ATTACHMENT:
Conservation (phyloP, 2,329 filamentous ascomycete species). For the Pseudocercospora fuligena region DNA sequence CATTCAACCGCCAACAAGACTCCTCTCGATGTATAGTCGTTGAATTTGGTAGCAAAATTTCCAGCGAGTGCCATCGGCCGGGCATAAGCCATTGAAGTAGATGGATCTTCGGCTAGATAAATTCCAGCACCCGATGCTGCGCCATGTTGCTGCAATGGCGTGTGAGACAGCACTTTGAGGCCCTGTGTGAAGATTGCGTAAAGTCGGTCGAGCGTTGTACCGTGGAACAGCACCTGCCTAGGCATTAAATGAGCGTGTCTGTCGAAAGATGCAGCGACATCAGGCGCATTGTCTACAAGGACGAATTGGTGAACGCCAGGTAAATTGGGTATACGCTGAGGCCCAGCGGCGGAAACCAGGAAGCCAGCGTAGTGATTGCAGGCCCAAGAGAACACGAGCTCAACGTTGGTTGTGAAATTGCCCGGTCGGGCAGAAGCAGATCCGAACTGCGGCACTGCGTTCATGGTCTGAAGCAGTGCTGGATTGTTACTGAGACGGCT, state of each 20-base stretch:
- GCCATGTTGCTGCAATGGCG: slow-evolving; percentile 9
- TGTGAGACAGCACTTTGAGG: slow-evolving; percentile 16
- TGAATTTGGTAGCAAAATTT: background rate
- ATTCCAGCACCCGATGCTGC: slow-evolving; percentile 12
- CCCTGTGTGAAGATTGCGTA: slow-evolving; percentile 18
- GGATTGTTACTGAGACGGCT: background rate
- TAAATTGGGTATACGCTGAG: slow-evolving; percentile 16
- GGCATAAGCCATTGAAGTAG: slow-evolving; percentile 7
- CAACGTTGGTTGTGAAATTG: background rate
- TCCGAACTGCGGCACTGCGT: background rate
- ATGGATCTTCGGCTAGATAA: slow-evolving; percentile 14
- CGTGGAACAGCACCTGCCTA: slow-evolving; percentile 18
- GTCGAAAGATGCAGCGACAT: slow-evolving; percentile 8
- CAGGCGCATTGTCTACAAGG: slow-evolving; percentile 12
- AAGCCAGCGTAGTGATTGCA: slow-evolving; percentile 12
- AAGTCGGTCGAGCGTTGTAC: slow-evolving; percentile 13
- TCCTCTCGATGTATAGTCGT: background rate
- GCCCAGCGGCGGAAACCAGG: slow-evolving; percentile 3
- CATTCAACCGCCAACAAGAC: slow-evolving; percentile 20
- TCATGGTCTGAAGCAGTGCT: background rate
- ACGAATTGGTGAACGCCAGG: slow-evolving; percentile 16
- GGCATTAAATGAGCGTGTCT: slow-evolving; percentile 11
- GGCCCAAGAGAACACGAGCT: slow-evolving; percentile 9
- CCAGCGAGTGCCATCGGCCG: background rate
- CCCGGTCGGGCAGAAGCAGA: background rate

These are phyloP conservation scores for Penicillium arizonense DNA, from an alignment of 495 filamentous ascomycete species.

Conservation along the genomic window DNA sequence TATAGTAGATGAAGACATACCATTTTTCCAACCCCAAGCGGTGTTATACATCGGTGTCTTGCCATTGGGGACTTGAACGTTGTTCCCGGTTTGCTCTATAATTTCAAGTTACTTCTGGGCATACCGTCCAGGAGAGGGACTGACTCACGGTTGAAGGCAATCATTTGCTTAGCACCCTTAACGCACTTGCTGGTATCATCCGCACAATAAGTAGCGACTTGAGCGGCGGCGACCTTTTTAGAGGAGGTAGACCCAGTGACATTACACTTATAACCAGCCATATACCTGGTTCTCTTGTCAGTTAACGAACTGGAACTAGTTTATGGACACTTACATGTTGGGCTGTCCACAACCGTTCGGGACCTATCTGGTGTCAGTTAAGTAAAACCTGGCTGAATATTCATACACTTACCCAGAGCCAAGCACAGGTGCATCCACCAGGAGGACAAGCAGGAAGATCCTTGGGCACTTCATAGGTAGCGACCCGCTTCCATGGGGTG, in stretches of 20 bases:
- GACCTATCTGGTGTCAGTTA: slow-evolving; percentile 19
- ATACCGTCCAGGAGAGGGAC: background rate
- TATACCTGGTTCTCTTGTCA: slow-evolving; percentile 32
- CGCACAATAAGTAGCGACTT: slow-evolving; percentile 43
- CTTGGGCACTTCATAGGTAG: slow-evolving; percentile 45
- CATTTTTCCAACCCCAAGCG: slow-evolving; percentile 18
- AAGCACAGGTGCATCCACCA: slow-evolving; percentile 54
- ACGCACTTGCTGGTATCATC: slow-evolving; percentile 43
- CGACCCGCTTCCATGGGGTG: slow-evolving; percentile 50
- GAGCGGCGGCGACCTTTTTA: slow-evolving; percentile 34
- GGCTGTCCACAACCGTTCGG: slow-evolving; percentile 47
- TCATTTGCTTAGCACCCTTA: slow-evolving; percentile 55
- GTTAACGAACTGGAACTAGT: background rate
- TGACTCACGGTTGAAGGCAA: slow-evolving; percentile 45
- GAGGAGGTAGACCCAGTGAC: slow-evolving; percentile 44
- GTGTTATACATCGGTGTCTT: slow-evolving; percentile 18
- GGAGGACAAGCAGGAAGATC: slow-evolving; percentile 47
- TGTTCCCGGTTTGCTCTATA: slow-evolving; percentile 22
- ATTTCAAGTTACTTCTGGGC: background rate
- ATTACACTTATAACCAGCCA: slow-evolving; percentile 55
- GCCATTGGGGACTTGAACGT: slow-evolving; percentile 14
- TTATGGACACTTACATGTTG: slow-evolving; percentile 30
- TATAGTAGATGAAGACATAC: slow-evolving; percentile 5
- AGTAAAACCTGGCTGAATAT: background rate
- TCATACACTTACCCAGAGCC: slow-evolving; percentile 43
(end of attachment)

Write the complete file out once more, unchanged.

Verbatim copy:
Conservation (phyloP, 2,329 filamentous ascomycete species). For the Pseudocercospora fuligena region DNA sequence CATTCAACCGCCAACAAGACTCCTCTCGATGTATAGTCGTTGAATTTGGTAGCAAAATTTCCAGCGAGTGCCATCGGCCGGGCATAAGCCATTGAAGTAGATGGATCTTCGGCTAGATAAATTCCAGCACCCGATGCTGCGCCATGTTGCTGCAATGGCGTGTGAGACAGCACTTTGAGGCCCTGTGTGAAGATTGCGTAAAGTCGGTCGAGCGTTGTACCGTGGAACAGCACCTGCCTAGGCATTAAATGAGCGTGTCTGTCGAAAGATGCAGCGACATCAGGCGCATTGTCTACAAGGACGAATTGGTGAACGCCAGGTAAATTGGGTATACGCTGAGGCCCAGCGGCGGAAACCAGGAAGCCAGCGTAGTGATTGCAGGCCCAAGAGAACACGAGCTCAACGTTGGTTGTGAAATTGCCCGGTCGGGCAGAAGCAGATCCGAACTGCGGCACTGCGTTCATGGTCTGAAGCAGTGCTGGATTGTTACTGAGACGGCT, state of each 20-base stretch:
- GCCATGTTGCTGCAATGGCG: slow-evolving; percentile 9
- TGTGAGACAGCACTTTGAGG: slow-evolving; percentile 16
- TGAATTTGGTAGCAAAATTT: background rate
- ATTCCAGCACCCGATGCTGC: slow-evolving; percentile 12
- CCCTGTGTGAAGATTGCGTA: slow-evolving; percentile 18
- GGATTGTTACTGAGACGGCT: background rate
- TAAATTGGGTATACGCTGAG: slow-evolving; percentile 16
- GGCATAAGCCATTGAAGTAG: slow-evolving; percentile 7
- CAACGTTGGTTGTGAAATTG: background rate
- TCCGAACTGCGGCACTGCGT: background rate
- ATGGATCTTCGGCTAGATAA: slow-evolving; percentile 14
- CGTGGAACAGCACCTGCCTA: slow-evolving; percentile 18
- GTCGAAAGATGCAGCGACAT: slow-evolving; percentile 8
- CAGGCGCATTGTCTACAAGG: slow-evolving; percentile 12
- AAGCCAGCGTAGTGATTGCA: slow-evolving; percentile 12
- AAGTCGGTCGAGCGTTGTAC: slow-evolving; percentile 13
- TCCTCTCGATGTATAGTCGT: background rate
- GCCCAGCGGCGGAAACCAGG: slow-evolving; percentile 3
- CATTCAACCGCCAACAAGAC: slow-evolving; percentile 20
- TCATGGTCTGAAGCAGTGCT: background rate
- ACGAATTGGTGAACGCCAGG: slow-evolving; percentile 16
- GGCATTAAATGAGCGTGTCT: slow-evolving; percentile 11
- GGCCCAAGAGAACACGAGCT: slow-evolving; percentile 9
- CCAGCGAGTGCCATCGGCCG: background rate
- CCCGGTCGGGCAGAAGCAGA: background rate

These are phyloP conservation scores for Penicillium arizonense DNA, from an alignment of 495 filamentous ascomycete species.

Conservation along the genomic window DNA sequence TATAGTAGATGAAGACATACCATTTTTCCAACCCCAAGCGGTGTTATACATCGGTGTCTTGCCATTGGGGACTTGAACGTTGTTCCCGGTTTGCTCTATAATTTCAAGTTACTTCTGGGCATACCGTCCAGGAGAGGGACTGACTCACGGTTGAAGGCAATCATTTGCTTAGCACCCTTAACGCACTTGCTGGTATCATCCGCACAATAAGTAGCGACTTGAGCGGCGGCGACCTTTTTAGAGGAGGTAGACCCAGTGACATTACACTTATAACCAGCCATATACCTGGTTCTCTTGTCAGTTAACGAACTGGAACTAGTTTATGGACACTTACATGTTGGGCTGTCCACAACCGTTCGGGACCTATCTGGTGTCAGTTAAGTAAAACCTGGCTGAATATTCATACACTTACCCAGAGCCAAGCACAGGTGCATCCACCAGGAGGACAAGCAGGAAGATCCTTGGGCACTTCATAGGTAGCGACCCGCTTCCATGGGGTG, in stretches of 20 bases:
- GACCTATCTGGTGTCAGTTA: slow-evolving; percentile 19
- ATACCGTCCAGGAGAGGGAC: background rate
- TATACCTGGTTCTCTTGTCA: slow-evolving; percentile 32
- CGCACAATAAGTAGCGACTT: slow-evolving; percentile 43
- CTTGGGCACTTCATAGGTAG: slow-evolving; percentile 45
- CATTTTTCCAACCCCAAGCG: slow-evolving; percentile 18
- AAGCACAGGTGCATCCACCA: slow-evolving; percentile 54
- ACGCACTTGCTGGTATCATC: slow-evolving; percentile 43
- CGACCCGCTTCCATGGGGTG: slow-evolving; percentile 50
- GAGCGGCGGCGACCTTTTTA: slow-evolving; percentile 34
- GGCTGTCCACAACCGTTCGG: slow-evolving; percentile 47
- TCATTTGCTTAGCACCCTTA: slow-evolving; percentile 55
- GTTAACGAACTGGAACTAGT: background rate
- TGACTCACGGTTGAAGGCAA: slow-evolving; percentile 45
- GAGGAGGTAGACCCAGTGAC: slow-evolving; percentile 44
- GTGTTATACATCGGTGTCTT: slow-evolving; percentile 18
- GGAGGACAAGCAGGAAGATC: slow-evolving; percentile 47
- TGTTCCCGGTTTGCTCTATA: slow-evolving; percentile 22
- ATTTCAAGTTACTTCTGGGC: background rate
- ATTACACTTATAACCAGCCA: slow-evolving; percentile 55
- GCCATTGGGGACTTGAACGT: slow-evolving; percentile 14
- TTATGGACACTTACATGTTG: slow-evolving; percentile 30
- TATAGTAGATGAAGACATAC: slow-evolving; percentile 5
- AGTAAAACCTGGCTGAATAT: background rate
- TCATACACTTACCCAGAGCC: slow-evolving; percentile 43